Sex Ed: Anne Frank in Africa

Without telling us the punchlines, Dutch researchers announced this week the discovery of four dirty jokes papered over in Anne Frank’s diary. I taught the diary as a Peace Corps Volunteer in Malawi two decades ago, curious from the start why it was on the curriculum. My students faced a lifetime of grinding poverty, endemic … Continue reading Sex Ed: Anne Frank in Africa

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Tom Wolfe,1930–2018

Tom Wolfe's passing takes me back to undergrad years and The Electric Kool-Aid Acid Test. I loved Bonfire of the Vanities and The Right Stuff, but it was Acid Test---published 50 years ago---that made Tom Wolfe electric. We were studying Ken Kesey under Barry Leeds and there was never enough to go around. Cuckoo's Nest … Continue reading Tom Wolfe,1930–2018

Turns Ten. Turns Us In.

The kid set us up, big time. He gets a bat and balls and batting glove, bowling and pizza and chocolate cake, and this is how he repays us? All week long we put little signs around the house noting his tenth birthday. Ten of them to be exact. Or, make that 12 or 13, … Continue reading Turns Ten. Turns Us In.

Introducing: Cowboy Herold

Sharing his thoughts on a fresh draft of my novel in progress, the contract illustrator proclaims: This whole thing is, like, so hilarious! Best of all, the 4th grader can barely utter consecutive syllables without breaking into fits of hysterics as he tries to describe the characters. His cheeks stretch too wide for speech at … Continue reading Introducing: Cowboy Herold

How We Write

Writing is physical. Writing is athletic. Writing requires the same discipline of a dedicated athlete in pursuit of peak performance. I note this, not to be repetitive, but as a corollary to my series on Little League and the trajectory of sports in life for me. These things are one and the same: the first … Continue reading How We Write

This Is Why We Write

Why We Write We write not to be read. We write not because we have something to say, but because something must be said and needs our attention. We write to put down the tracks of our thought and, through this process, clarify our intent, to give form and understanding to our own inscrutable intuition. … Continue reading This Is Why We Write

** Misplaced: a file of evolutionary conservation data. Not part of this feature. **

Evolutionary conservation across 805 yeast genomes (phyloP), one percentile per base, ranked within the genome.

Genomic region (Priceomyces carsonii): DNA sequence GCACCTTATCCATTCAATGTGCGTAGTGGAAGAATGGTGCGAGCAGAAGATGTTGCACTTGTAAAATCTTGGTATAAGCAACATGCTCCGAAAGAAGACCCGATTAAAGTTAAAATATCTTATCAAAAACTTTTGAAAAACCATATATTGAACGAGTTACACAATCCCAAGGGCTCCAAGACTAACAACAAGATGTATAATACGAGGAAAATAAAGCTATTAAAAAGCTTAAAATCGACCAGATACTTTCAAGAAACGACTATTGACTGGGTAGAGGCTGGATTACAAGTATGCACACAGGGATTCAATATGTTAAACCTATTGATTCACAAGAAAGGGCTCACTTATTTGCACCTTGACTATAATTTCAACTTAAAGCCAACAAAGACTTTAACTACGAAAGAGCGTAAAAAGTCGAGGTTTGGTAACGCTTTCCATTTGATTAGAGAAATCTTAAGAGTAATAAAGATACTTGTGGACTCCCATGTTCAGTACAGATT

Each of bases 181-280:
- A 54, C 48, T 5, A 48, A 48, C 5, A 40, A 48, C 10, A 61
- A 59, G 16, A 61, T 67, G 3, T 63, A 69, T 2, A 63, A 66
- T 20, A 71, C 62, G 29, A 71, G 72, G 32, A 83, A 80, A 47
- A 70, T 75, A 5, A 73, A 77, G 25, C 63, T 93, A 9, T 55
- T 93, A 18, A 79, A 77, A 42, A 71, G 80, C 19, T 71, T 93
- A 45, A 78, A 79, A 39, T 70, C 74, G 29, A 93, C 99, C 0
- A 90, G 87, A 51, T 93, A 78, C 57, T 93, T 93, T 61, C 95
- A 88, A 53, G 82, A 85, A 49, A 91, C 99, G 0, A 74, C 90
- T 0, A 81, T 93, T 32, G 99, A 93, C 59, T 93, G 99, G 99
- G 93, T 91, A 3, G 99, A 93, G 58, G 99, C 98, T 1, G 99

May the Bird of Paradise Rest in Your Armpit

The man with the 70's hangover---big stache, wide lapels, swooping toupee---assigned to teach my fifth grade class regularly heaped this wish upon us: 'May the bird of paradise rest in your armpit.' What this meant, and why it should happen to us, was never made clear. It was only, mysteriously, repeated. This was a 1982-83, … Continue reading May the Bird of Paradise Rest in Your Armpit

Writers’ Tip—Go Away!

Five weeks of surfing stretched out before me off the white beaches of northern Brazil. On the bus from Salvador to Ilheus, a teacher on summer leave, a young man with no duties, I felt the ultimate exhilaration of liberty. A peak experience, anticipating surf in the mornings and writing in the breezy shade of … Continue reading Writers’ Tip—Go Away!

A Tic Is Not A Style

I don't know what it is, but I've observed a natural tic in my writing lately. I wish I could call it a style, but it isn't. It isn't something pretty. It's a tic. If I had a tendency to do something that made my writing stand out---Raymond Carver, T.C. Boyle, Zora Neale Hurston---it would be … Continue reading A Tic Is Not A Style

When Researching Aliens

Best to look at the problem from the other side. Not aliens on earth---earthlings in space! By far the most memorable version of Space Oddity for me is the one recorded by Canadian astronaut Chris Hadfield during his long sojourn aboard the International Space Station. The lyrics are somewhat different from the original, and so … Continue reading When Researching Aliens